Microdon · žiedmusė

https://en.wikipedia.org/wiki/Microdon Like other members of the subfamily Microdontinae, they are myrmecophiles, meaning they inhabit the nests of ants. The real oddity of the genus Microdon is in its larvae and pupae. These are dome-shaped and look like stout little slugs. Their appearance originally led scientists to describe them as mollusks and scale insects. They are slow-moving. Most have the spiracles on a peg-like protuberance extending from the end of their abdomens.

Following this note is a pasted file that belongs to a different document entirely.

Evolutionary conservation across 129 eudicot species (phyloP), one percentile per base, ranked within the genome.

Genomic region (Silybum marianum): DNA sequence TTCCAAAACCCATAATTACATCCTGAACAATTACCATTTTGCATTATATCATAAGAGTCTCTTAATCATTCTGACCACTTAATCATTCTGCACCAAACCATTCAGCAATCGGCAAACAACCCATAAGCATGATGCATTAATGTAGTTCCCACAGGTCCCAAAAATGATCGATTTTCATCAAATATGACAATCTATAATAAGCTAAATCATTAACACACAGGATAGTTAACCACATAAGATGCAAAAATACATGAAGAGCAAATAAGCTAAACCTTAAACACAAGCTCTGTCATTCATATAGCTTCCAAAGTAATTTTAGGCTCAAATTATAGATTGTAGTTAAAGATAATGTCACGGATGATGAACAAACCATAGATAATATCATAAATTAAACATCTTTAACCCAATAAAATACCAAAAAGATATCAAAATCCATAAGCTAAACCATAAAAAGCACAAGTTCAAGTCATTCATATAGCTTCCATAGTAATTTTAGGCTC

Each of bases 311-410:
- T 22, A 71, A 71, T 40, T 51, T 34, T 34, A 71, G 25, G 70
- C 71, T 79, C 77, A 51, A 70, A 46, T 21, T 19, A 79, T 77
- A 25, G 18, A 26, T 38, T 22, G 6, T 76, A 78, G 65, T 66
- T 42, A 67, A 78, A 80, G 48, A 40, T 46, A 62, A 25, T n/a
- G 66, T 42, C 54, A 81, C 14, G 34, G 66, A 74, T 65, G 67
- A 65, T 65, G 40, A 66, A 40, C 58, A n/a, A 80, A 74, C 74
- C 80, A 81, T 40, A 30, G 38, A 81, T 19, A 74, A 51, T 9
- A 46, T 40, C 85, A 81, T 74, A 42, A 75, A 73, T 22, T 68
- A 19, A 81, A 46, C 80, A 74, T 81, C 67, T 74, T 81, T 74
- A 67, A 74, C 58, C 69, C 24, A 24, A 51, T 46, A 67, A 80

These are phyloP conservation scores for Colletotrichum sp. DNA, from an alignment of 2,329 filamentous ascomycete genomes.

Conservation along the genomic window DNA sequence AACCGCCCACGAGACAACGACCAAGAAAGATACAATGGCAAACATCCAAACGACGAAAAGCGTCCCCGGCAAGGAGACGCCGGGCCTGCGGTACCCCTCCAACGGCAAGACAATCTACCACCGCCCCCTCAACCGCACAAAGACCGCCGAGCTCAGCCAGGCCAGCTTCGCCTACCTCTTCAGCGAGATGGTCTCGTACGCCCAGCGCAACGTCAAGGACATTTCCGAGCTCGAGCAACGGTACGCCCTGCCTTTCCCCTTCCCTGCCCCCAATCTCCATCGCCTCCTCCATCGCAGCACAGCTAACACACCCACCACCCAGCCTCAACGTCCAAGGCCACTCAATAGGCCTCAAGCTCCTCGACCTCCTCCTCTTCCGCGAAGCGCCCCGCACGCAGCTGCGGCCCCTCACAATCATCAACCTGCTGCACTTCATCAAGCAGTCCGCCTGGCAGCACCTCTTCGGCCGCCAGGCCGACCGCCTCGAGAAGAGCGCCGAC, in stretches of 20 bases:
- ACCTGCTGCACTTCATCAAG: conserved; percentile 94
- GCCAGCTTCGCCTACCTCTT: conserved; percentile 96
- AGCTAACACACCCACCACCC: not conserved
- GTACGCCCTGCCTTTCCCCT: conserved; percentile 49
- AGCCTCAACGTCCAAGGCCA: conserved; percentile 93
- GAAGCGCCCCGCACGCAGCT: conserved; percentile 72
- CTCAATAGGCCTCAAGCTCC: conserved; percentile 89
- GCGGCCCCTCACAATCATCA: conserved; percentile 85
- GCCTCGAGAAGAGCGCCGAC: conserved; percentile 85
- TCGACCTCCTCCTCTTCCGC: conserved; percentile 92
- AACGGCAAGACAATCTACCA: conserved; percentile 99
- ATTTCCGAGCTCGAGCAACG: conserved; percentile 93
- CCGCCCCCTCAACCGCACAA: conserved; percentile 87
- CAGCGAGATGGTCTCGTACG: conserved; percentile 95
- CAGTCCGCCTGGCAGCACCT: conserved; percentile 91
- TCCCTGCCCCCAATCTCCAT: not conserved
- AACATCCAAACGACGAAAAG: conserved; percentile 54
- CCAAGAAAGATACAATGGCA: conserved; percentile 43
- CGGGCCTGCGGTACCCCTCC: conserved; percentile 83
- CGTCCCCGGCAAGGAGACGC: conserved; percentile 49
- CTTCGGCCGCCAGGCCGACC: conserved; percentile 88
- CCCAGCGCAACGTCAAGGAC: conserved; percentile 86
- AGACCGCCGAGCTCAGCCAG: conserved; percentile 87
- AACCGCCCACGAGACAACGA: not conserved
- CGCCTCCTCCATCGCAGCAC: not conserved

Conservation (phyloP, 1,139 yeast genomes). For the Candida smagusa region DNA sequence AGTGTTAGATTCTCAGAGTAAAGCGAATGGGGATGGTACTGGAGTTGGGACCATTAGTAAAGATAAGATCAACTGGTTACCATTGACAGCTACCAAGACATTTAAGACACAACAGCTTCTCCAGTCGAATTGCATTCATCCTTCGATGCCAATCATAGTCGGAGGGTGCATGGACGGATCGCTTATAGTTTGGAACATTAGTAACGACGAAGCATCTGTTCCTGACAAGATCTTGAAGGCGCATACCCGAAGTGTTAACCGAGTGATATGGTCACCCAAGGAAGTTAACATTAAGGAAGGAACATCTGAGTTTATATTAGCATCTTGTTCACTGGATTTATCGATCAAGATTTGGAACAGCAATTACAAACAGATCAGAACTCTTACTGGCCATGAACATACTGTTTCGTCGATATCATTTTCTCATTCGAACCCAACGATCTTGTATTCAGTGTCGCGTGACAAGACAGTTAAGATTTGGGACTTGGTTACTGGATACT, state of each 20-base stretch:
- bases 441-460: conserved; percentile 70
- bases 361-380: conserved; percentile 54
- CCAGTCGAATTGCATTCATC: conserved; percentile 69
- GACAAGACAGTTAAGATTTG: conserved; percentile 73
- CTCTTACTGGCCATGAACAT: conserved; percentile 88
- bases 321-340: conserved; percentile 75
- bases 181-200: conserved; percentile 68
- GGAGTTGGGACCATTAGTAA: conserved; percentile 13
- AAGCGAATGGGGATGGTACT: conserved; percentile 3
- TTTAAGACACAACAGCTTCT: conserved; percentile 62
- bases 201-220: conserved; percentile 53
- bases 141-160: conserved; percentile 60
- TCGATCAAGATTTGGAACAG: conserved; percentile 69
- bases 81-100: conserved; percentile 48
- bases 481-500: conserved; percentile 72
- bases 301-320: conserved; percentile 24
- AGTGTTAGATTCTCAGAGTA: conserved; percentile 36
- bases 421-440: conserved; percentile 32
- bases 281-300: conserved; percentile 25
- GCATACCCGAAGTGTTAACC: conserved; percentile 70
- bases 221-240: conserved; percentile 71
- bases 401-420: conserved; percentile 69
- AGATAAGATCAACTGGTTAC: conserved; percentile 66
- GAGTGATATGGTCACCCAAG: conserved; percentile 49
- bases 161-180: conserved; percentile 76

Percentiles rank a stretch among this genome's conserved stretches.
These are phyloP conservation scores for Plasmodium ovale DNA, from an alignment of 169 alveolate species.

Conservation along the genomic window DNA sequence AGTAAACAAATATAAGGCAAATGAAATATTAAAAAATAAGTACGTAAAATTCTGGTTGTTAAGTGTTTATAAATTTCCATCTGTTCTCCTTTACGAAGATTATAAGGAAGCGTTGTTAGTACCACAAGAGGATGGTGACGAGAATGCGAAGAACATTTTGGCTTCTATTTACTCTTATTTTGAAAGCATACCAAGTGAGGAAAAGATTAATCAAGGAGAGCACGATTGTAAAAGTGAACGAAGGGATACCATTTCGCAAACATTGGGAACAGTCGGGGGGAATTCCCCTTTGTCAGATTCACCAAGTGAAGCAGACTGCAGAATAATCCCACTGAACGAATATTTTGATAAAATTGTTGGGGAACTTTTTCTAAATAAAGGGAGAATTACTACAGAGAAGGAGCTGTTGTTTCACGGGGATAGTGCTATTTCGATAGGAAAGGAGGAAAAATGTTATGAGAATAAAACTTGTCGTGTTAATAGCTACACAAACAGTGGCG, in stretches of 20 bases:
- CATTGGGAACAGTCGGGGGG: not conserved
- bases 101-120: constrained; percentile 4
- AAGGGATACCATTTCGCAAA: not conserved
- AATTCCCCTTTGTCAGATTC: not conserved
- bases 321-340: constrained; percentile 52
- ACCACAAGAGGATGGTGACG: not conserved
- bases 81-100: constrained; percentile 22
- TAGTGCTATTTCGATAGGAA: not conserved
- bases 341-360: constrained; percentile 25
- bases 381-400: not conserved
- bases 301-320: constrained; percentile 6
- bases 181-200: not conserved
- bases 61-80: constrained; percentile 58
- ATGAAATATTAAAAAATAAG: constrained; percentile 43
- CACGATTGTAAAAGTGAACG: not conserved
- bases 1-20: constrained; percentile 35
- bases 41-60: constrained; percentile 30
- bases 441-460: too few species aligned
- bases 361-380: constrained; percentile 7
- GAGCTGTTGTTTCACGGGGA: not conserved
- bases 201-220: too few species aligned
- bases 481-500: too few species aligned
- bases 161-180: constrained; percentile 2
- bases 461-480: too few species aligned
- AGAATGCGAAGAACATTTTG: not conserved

Adult Microdon flies do not behave like other syrphid flies; they do not hover around flowers, but instead remain very near the ant colonies which serve as larval hosts. Larvae may be found very deep in ant colonies. Some species actively feed on ant larvae in the colony, others are speculated to be scavengers. Microdon larvae are more or less restricted in their ant host species. Some Microdon species have only ever been found in the colonies of a single ant species, while others are restricted to related ant species or genera. Because these flies have such cryptic life cycles, biological information on most species is limited.